Cardinal Pell faces court on sexual abuse charges

Cardinal George Pell expected to plead not guilty as he attends first hearing in Australia on historical charges.

    Vatican finance chief Cardinal George Pell made his first appearance in an Australian court on historical sex abuse charges on Wednesday, facing a massive media scrum before the primarily administrative hearing.

    The 76-year-old, a top adviser to Pope Francis, returned from Rome earlier this month to face multiple charges in Melbourne relating to offences allegedly committed decades ago when he was a senior cleric in Australia.

    Details of the charges have not been made public although police said they involved "multiple complainants". The former Sydney and Melbourne archbishop has always maintained his innocence.

    Pell has not yet entered a plea. On Wednesday, his lawyer Robert Richter told the court Pell planned to plead not guilty at a future court date.

    READ MORE: 'Shocking' scale of Catholic Church sex crimes revealed

    Pell, looking sombre and frail, made no comment as he was escorted by a group of police officers through a crush of cameras, reporters and photographers outside the Melbourne Magistrates Court, which hears hundreds of cases a week for alleged crimes ranging from theft to murder.

    Cardinal George Pell to appear in Australian court on sex abuse charges

    He was not required to attend the brief hearing, which allows lawyers to discuss when the prosecution brief can be handed over and set out the next dates in what is expected to be a lengthy court process.

    But Australia's most powerful Catholic opted to appear, having previously vowed to defend himself and clear his name after a two-year investigation led to him being charged on June 29.

    "I am innocent of these charges; they are false. The whole idea of sexual abuse is abhorrent to me," he said in Rome last month.

    Pell supporter Trevor Atkinson and several other members of his church burst into applause to support Pell as he walked into the court.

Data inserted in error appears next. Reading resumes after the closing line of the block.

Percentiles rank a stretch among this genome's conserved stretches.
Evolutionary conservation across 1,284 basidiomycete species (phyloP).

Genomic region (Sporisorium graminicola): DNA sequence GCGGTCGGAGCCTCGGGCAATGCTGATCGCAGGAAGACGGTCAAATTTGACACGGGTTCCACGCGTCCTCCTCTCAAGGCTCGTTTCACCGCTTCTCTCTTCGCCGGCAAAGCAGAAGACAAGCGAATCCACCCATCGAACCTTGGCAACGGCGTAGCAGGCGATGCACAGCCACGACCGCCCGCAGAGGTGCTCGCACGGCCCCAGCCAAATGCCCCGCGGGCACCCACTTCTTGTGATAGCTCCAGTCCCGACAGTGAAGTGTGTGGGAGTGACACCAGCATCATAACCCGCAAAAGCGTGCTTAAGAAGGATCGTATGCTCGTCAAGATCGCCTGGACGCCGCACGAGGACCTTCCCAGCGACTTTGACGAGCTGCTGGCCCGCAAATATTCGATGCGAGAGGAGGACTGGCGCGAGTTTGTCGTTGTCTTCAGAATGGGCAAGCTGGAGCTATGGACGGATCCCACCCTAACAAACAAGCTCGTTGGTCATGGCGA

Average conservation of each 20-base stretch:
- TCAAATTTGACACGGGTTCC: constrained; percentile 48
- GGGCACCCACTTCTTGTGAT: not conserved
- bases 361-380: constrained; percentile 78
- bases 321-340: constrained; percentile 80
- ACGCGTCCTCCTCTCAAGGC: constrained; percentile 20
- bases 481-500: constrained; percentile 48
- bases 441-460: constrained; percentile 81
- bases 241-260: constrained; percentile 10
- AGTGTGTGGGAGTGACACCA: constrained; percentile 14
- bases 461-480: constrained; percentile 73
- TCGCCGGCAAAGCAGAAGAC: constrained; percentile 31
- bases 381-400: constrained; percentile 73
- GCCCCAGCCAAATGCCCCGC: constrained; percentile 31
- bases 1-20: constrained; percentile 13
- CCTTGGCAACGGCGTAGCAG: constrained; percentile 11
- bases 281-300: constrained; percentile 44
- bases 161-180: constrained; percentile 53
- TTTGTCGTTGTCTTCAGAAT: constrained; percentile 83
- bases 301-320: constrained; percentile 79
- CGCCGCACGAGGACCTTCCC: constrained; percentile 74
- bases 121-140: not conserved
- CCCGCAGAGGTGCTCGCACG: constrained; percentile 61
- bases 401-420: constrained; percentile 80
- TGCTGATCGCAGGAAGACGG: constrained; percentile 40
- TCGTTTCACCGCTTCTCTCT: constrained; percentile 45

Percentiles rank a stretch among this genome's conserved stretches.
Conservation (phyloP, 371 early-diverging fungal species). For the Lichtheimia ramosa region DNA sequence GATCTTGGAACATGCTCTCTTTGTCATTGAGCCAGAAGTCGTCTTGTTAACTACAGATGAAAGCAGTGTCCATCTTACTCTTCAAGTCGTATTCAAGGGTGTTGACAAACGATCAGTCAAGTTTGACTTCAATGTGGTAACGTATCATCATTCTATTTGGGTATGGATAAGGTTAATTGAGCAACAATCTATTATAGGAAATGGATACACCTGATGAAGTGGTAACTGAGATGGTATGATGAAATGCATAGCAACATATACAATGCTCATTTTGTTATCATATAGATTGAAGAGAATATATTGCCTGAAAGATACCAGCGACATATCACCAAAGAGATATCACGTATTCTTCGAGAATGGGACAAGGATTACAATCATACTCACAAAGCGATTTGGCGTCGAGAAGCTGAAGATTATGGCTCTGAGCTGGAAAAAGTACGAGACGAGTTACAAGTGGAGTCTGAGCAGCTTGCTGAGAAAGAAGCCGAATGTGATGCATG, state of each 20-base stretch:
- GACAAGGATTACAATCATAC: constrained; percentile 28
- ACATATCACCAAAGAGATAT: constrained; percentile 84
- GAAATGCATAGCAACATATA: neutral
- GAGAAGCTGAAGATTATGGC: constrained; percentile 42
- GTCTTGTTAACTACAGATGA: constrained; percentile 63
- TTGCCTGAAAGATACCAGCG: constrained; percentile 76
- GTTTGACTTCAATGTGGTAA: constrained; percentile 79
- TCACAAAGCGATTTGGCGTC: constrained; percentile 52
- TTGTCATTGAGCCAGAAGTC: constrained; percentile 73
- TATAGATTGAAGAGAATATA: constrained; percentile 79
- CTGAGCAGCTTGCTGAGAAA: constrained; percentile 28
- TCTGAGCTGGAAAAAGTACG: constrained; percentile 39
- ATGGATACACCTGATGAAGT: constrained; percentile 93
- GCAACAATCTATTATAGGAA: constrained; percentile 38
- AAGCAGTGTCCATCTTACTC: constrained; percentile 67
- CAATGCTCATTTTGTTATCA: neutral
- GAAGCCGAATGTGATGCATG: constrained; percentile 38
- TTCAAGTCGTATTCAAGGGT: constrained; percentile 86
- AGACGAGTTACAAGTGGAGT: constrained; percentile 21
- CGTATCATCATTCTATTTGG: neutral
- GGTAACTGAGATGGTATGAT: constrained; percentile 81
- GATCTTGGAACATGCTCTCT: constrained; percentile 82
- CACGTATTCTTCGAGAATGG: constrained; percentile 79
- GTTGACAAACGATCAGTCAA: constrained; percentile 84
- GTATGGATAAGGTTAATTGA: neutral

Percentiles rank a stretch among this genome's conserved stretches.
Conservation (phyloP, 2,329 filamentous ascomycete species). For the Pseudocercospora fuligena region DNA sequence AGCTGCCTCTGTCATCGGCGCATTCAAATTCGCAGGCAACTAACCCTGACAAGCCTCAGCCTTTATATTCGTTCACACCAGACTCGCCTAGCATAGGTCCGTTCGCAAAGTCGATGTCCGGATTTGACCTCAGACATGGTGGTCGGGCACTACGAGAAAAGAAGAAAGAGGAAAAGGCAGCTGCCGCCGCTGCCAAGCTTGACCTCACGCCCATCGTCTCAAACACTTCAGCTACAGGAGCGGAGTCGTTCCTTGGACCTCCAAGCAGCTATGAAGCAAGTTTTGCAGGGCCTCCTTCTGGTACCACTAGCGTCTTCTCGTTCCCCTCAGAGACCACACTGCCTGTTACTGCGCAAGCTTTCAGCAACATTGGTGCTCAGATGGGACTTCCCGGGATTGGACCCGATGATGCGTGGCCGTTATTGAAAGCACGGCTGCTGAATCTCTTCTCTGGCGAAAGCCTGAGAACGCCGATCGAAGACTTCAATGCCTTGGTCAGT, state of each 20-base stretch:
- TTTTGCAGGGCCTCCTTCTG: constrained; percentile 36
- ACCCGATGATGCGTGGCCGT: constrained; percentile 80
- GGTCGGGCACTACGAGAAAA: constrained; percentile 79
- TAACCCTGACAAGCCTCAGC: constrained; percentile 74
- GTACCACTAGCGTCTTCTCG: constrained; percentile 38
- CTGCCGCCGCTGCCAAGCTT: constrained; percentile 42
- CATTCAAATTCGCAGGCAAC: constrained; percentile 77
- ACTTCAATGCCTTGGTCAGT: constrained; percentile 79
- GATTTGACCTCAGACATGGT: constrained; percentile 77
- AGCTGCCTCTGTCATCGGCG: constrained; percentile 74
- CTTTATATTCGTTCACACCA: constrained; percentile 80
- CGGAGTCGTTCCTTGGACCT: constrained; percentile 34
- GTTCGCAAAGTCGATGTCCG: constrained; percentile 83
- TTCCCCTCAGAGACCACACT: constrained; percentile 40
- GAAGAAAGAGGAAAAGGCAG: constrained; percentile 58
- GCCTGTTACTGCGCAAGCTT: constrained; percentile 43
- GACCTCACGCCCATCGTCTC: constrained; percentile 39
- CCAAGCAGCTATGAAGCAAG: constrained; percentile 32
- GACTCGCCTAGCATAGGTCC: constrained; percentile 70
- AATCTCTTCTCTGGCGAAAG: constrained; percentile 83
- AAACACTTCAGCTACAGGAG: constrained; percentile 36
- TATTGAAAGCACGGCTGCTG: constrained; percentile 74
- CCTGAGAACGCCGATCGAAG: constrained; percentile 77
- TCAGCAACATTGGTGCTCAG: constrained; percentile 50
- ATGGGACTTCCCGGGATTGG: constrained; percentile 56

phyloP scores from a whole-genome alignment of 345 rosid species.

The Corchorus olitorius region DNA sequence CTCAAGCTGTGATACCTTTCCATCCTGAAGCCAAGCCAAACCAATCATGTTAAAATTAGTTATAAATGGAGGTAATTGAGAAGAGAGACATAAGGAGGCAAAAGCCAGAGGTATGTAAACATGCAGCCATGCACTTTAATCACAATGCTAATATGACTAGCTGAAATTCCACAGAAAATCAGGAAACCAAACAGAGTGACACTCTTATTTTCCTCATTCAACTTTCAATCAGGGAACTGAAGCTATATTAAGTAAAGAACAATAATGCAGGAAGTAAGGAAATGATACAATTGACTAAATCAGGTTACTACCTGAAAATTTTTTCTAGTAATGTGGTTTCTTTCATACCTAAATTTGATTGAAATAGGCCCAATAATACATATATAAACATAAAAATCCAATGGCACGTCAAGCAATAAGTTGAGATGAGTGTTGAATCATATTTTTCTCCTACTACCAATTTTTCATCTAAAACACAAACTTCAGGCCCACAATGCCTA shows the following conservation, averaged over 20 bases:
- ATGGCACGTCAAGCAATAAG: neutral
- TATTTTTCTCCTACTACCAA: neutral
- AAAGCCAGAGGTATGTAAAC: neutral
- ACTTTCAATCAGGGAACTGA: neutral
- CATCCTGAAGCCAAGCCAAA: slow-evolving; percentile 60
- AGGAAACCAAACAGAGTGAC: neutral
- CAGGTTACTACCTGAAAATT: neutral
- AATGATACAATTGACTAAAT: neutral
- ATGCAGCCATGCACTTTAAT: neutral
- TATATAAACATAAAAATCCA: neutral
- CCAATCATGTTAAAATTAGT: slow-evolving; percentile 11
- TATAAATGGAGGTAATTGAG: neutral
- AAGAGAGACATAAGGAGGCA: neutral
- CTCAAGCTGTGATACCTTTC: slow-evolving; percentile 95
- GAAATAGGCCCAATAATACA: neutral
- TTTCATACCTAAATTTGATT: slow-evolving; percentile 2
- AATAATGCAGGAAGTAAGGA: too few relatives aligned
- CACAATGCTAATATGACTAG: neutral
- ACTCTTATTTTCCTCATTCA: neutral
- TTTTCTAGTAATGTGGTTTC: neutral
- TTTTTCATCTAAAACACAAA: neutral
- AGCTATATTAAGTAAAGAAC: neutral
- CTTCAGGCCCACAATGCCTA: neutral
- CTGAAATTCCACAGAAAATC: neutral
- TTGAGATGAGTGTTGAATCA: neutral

"We're coming here open-minded - we'd like to hear the facts," Atkinson told The Associated Press. "It's really a matter of giving him a fair go."

    Outside the court, demonstrator Julie Cameron of Melbourne held up a painting of Mary cradling an infant Jesus. The image, she said, was symbolic of the duty the church has to protect children.

    "This is where the actual Catholic Church has to go through renewal - it has to acknowledge the crimes that were committed on children," Cameron said.

    READ MORE: Australia's Anglican Church 'ashamed' about child abuse

    Al Jazeera's Yaara Bou Melhem, reporting from Melbourne, said this was an unprecedented case.

    "No cardinal in the modern era, in a free society, has ever had criminal offences levelled against him," she said.

    "And this is not just any cardinal; this is the Vatican number three, this is a career priest, at the climax of his career, who has been hand-picked by Pope Francis to go to the Vatican to clean up and bring order and transparency to the Medieval structure of the Vatican finances."

    The Vatican's number three 

    Despite being unofficially considered the number three in the Vatican hierarchy, no special arrangements were in place at the court. He entered the building through the front door and was screened by security.

    The pre-eminent cleric has been granted a leave of absence by the Pope, who has made clear the cardinal would not be forced to resign his post as head of the Vatican's powerful economic ministry.

    Vatican official denies covering up child abuse allegations

    In testimony to an Australian government-backed inquiry into child abuse last year, Pell said the Catholic Church had made "catastrophic" choices by refusing to believe abused children, shuffling abusive priests from parish to parish, and relying too heavily on the counsel of priests to solve the problem. 

    But for years, Pell had faced allegations that he mishandled cases of clergy abuse when he served as archbishop of Melbourne and, later, Sydney.

    Pell appeared before the commission three times, once in person and twice via videolink from Rome. In one hearing, he admitted that he "mucked up" in dealing with paedophile priests in Victoria state in the 1970s.

    More recently, Pell became the focus of a clergy sex abuse investigation, with Victoria detectives flying to the Vatican to interview him last year.

    Pell is free in the run-up to his court hearing, during which he may formally apply for bail.

    "There are questions over whether Pope Francis can leave [Pell's] important position open for so long if this case in Australia goes on for years," said Al Jazeera's Yaara Bou Melhem.

    "So it does seem that his career at the Vatican would be over."

    SOURCE: Al Jazeera and news agencies


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